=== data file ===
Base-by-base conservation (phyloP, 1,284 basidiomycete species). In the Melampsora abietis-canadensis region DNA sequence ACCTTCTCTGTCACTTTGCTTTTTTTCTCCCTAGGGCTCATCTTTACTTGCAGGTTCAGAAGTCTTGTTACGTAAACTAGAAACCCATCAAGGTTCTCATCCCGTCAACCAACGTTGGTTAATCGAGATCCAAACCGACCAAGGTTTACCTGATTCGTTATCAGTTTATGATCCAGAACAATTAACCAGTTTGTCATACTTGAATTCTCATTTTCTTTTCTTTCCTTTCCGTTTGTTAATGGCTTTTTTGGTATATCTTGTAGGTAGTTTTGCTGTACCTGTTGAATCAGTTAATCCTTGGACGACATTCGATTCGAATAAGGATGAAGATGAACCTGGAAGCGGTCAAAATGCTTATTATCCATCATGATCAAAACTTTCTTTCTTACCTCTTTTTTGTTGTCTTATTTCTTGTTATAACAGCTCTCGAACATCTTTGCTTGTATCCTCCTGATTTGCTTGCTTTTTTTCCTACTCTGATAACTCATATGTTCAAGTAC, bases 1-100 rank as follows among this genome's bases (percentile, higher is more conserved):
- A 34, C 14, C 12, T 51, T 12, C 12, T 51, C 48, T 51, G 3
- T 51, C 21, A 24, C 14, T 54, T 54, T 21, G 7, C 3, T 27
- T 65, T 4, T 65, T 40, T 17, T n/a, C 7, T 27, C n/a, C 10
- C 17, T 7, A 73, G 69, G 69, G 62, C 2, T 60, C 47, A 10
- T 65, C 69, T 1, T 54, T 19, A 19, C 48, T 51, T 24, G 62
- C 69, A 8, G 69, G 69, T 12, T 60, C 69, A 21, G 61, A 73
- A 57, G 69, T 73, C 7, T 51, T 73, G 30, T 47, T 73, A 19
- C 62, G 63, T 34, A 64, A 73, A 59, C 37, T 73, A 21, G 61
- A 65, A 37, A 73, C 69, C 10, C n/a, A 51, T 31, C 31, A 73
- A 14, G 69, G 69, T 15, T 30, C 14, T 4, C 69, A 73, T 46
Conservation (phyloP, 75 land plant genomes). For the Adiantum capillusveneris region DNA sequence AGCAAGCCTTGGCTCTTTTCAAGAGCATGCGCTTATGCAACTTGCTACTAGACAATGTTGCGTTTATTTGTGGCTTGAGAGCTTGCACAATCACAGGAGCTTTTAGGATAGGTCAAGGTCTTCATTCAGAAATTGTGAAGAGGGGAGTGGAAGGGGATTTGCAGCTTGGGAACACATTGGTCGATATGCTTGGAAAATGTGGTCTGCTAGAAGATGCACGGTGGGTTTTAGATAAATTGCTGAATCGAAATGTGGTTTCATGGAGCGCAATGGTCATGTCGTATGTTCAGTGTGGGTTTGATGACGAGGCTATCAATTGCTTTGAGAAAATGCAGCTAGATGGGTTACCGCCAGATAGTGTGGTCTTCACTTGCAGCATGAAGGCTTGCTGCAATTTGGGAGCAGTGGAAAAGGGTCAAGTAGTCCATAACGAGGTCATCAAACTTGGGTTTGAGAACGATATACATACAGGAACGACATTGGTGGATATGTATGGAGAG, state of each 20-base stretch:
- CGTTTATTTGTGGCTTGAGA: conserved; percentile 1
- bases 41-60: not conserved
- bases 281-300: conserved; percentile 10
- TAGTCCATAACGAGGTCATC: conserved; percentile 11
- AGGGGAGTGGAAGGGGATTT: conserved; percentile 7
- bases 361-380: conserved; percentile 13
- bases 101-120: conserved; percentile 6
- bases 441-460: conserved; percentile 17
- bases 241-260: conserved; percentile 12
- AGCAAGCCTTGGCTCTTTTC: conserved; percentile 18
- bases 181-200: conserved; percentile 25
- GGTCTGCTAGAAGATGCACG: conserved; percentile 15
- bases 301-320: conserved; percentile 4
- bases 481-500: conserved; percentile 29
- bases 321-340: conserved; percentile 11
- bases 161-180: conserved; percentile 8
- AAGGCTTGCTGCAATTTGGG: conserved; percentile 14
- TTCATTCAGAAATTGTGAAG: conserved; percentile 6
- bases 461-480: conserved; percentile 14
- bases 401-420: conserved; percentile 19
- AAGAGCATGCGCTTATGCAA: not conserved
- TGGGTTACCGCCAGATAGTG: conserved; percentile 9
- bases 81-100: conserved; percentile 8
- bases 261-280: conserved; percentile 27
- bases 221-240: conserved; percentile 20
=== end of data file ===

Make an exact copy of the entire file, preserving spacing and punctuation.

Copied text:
Base-by-base conservation (phyloP, 1,284 basidiomycete species). In the Melampsora abietis-canadensis region DNA sequence ACCTTCTCTGTCACTTTGCTTTTTTTCTCCCTAGGGCTCATCTTTACTTGCAGGTTCAGAAGTCTTGTTACGTAAACTAGAAACCCATCAAGGTTCTCATCCCGTCAACCAACGTTGGTTAATCGAGATCCAAACCGACCAAGGTTTACCTGATTCGTTATCAGTTTATGATCCAGAACAATTAACCAGTTTGTCATACTTGAATTCTCATTTTCTTTTCTTTCCTTTCCGTTTGTTAATGGCTTTTTTGGTATATCTTGTAGGTAGTTTTGCTGTACCTGTTGAATCAGTTAATCCTTGGACGACATTCGATTCGAATAAGGATGAAGATGAACCTGGAAGCGGTCAAAATGCTTATTATCCATCATGATCAAAACTTTCTTTCTTACCTCTTTTTTGTTGTCTTATTTCTTGTTATAACAGCTCTCGAACATCTTTGCTTGTATCCTCCTGATTTGCTTGCTTTTTTTCCTACTCTGATAACTCATATGTTCAAGTAC, bases 1-100 rank as follows among this genome's bases (percentile, higher is more conserved):
- A 34, C 14, C 12, T 51, T 12, C 12, T 51, C 48, T 51, G 3
- T 51, C 21, A 24, C 14, T 54, T 54, T 21, G 7, C 3, T 27
- T 65, T 4, T 65, T 40, T 17, T n/a, C 7, T 27, C n/a, C 10
- C 17, T 7, A 73, G 69, G 69, G 62, C 2, T 60, C 47, A 10
- T 65, C 69, T 1, T 54, T 19, A 19, C 48, T 51, T 24, G 62
- C 69, A 8, G 69, G 69, T 12, T 60, C 69, A 21, G 61, A 73
- A 57, G 69, T 73, C 7, T 51, T 73, G 30, T 47, T 73, A 19
- C 62, G 63, T 34, A 64, A 73, A 59, C 37, T 73, A 21, G 61
- A 65, A 37, A 73, C 69, C 10, C n/a, A 51, T 31, C 31, A 73
- A 14, G 69, G 69, T 15, T 30, C 14, T 4, C 69, A 73, T 46
Conservation (phyloP, 75 land plant genomes). For the Adiantum capillusveneris region DNA sequence AGCAAGCCTTGGCTCTTTTCAAGAGCATGCGCTTATGCAACTTGCTACTAGACAATGTTGCGTTTATTTGTGGCTTGAGAGCTTGCACAATCACAGGAGCTTTTAGGATAGGTCAAGGTCTTCATTCAGAAATTGTGAAGAGGGGAGTGGAAGGGGATTTGCAGCTTGGGAACACATTGGTCGATATGCTTGGAAAATGTGGTCTGCTAGAAGATGCACGGTGGGTTTTAGATAAATTGCTGAATCGAAATGTGGTTTCATGGAGCGCAATGGTCATGTCGTATGTTCAGTGTGGGTTTGATGACGAGGCTATCAATTGCTTTGAGAAAATGCAGCTAGATGGGTTACCGCCAGATAGTGTGGTCTTCACTTGCAGCATGAAGGCTTGCTGCAATTTGGGAGCAGTGGAAAAGGGTCAAGTAGTCCATAACGAGGTCATCAAACTTGGGTTTGAGAACGATATACATACAGGAACGACATTGGTGGATATGTATGGAGAG, state of each 20-base stretch:
- CGTTTATTTGTGGCTTGAGA: conserved; percentile 1
- bases 41-60: not conserved
- bases 281-300: conserved; percentile 10
- TAGTCCATAACGAGGTCATC: conserved; percentile 11
- AGGGGAGTGGAAGGGGATTT: conserved; percentile 7
- bases 361-380: conserved; percentile 13
- bases 101-120: conserved; percentile 6
- bases 441-460: conserved; percentile 17
- bases 241-260: conserved; percentile 12
- AGCAAGCCTTGGCTCTTTTC: conserved; percentile 18
- bases 181-200: conserved; percentile 25
- GGTCTGCTAGAAGATGCACG: conserved; percentile 15
- bases 301-320: conserved; percentile 4
- bases 481-500: conserved; percentile 29
- bases 321-340: conserved; percentile 11
- bases 161-180: conserved; percentile 8
- AAGGCTTGCTGCAATTTGGG: conserved; percentile 14
- TTCATTCAGAAATTGTGAAG: conserved; percentile 6
- bases 461-480: conserved; percentile 14
- bases 401-420: conserved; percentile 19
- AAGAGCATGCGCTTATGCAA: not conserved
- TGGGTTACCGCCAGATAGTG: conserved; percentile 9
- bases 81-100: conserved; percentile 8
- bases 261-280: conserved; percentile 27
- bases 221-240: conserved; percentile 20